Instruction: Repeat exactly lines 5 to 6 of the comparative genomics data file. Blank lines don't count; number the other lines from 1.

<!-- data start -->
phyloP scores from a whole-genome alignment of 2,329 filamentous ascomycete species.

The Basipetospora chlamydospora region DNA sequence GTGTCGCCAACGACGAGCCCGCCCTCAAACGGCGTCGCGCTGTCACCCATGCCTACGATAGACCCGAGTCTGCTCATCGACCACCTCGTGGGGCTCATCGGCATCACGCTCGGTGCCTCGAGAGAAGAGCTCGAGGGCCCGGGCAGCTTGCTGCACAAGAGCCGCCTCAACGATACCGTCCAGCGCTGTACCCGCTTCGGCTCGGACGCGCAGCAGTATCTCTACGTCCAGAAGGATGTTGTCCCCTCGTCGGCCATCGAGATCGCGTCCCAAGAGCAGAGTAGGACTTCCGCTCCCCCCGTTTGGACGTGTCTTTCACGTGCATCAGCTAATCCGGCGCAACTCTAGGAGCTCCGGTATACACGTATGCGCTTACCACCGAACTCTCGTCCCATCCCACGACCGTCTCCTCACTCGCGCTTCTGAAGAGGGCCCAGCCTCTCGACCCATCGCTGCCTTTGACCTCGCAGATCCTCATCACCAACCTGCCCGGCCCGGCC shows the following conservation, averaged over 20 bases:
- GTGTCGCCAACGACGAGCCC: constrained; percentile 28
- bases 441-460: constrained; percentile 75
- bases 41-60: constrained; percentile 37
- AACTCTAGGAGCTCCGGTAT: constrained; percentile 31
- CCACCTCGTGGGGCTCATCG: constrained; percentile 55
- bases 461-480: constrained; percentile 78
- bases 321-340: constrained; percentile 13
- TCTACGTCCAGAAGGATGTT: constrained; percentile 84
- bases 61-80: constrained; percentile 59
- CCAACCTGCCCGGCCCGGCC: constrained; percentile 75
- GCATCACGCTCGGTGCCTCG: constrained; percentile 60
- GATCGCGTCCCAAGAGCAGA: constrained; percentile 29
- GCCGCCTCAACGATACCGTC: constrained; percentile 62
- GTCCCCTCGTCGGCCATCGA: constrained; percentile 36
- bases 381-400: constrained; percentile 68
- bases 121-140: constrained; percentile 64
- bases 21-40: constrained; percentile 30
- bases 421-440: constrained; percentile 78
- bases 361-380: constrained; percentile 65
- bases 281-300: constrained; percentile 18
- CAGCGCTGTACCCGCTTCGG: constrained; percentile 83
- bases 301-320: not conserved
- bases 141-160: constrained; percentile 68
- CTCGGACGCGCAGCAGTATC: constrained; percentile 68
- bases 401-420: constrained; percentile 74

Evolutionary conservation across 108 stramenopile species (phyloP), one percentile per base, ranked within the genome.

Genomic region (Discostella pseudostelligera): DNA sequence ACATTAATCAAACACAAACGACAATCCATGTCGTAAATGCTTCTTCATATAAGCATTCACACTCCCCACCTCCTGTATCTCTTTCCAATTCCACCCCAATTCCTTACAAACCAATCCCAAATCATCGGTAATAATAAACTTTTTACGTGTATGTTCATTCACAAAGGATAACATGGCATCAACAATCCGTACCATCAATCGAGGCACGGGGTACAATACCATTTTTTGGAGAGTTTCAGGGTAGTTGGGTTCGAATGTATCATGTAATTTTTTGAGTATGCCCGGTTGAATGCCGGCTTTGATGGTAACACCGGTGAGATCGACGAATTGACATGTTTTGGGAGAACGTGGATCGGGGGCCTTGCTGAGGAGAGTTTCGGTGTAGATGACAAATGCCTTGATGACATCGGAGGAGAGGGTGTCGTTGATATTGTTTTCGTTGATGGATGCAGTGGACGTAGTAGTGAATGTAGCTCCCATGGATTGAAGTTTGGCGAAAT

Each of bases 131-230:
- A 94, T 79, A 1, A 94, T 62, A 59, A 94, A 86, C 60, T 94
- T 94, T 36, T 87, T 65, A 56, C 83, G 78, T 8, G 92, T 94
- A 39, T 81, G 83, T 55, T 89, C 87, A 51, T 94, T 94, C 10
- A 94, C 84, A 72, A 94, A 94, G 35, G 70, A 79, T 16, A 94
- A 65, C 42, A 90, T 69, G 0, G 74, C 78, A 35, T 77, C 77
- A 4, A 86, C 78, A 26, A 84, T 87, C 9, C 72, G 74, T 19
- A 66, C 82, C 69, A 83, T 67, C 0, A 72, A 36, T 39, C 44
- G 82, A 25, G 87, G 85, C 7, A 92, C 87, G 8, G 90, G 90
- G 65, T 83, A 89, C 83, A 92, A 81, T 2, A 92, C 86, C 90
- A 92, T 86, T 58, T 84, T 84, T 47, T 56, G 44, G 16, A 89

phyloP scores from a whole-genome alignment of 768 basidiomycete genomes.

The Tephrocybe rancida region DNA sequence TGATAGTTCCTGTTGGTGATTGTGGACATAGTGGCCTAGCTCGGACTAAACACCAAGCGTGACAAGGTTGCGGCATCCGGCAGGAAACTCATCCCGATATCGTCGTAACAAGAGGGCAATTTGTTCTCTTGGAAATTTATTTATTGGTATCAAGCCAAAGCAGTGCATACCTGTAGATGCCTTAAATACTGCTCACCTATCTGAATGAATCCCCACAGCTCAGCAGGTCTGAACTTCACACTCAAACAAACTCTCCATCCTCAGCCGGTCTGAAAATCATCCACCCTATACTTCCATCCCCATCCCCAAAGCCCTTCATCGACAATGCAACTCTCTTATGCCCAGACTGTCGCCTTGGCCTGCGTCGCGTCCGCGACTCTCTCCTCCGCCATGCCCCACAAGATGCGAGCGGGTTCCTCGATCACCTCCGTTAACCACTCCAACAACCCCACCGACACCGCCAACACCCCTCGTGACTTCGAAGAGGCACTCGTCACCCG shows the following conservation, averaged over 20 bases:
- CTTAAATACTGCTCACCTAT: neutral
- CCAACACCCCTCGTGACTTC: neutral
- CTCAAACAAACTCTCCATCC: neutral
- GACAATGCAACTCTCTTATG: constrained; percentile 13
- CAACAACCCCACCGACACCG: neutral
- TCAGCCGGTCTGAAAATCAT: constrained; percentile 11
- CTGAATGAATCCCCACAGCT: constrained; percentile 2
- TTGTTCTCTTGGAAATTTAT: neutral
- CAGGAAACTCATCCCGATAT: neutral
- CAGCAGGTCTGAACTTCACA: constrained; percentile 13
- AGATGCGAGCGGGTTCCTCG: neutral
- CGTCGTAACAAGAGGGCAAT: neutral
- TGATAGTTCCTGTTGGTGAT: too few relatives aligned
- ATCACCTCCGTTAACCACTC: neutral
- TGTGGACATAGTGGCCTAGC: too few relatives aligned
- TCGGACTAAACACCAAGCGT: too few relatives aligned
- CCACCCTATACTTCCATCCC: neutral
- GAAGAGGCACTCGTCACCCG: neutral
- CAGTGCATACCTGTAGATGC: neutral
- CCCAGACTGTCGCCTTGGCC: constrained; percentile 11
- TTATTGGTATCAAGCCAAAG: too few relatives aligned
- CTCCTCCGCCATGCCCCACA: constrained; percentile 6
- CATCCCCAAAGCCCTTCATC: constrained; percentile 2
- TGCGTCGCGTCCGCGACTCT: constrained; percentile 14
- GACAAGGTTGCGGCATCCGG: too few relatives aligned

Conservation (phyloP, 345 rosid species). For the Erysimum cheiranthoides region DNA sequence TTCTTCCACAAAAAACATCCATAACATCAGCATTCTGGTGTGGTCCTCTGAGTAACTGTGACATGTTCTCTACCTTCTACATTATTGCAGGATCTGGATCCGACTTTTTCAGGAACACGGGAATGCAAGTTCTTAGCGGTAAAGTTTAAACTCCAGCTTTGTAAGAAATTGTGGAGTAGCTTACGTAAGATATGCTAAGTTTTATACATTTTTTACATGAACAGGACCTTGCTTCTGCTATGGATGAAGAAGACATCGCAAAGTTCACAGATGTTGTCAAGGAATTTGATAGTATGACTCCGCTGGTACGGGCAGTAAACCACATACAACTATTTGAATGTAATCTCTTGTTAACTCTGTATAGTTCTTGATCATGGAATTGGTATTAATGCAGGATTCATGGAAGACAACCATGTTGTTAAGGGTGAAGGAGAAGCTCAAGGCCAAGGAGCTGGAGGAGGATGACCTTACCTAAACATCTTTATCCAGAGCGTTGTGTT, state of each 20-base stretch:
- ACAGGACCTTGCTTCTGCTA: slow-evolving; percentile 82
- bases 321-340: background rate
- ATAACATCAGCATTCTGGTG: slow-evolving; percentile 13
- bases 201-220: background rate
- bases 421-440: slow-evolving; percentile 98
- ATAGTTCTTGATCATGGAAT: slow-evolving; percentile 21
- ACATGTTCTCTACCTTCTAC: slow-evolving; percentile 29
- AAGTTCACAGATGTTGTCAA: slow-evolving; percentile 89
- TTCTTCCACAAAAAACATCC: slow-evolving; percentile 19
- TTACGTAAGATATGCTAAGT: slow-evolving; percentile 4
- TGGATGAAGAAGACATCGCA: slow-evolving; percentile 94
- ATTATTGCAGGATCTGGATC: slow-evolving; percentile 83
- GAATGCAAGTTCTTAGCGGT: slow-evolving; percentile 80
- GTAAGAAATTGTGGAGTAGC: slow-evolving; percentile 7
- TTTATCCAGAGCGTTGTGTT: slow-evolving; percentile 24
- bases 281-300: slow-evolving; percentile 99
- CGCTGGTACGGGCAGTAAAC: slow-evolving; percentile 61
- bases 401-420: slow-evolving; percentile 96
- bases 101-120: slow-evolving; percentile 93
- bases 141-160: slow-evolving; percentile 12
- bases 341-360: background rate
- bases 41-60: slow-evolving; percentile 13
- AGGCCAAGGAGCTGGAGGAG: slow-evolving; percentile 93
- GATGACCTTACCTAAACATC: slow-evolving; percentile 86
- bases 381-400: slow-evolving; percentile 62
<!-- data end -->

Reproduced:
- bases 41-60: constrained; percentile 37
- AACTCTAGGAGCTCCGGTAT: constrained; percentile 31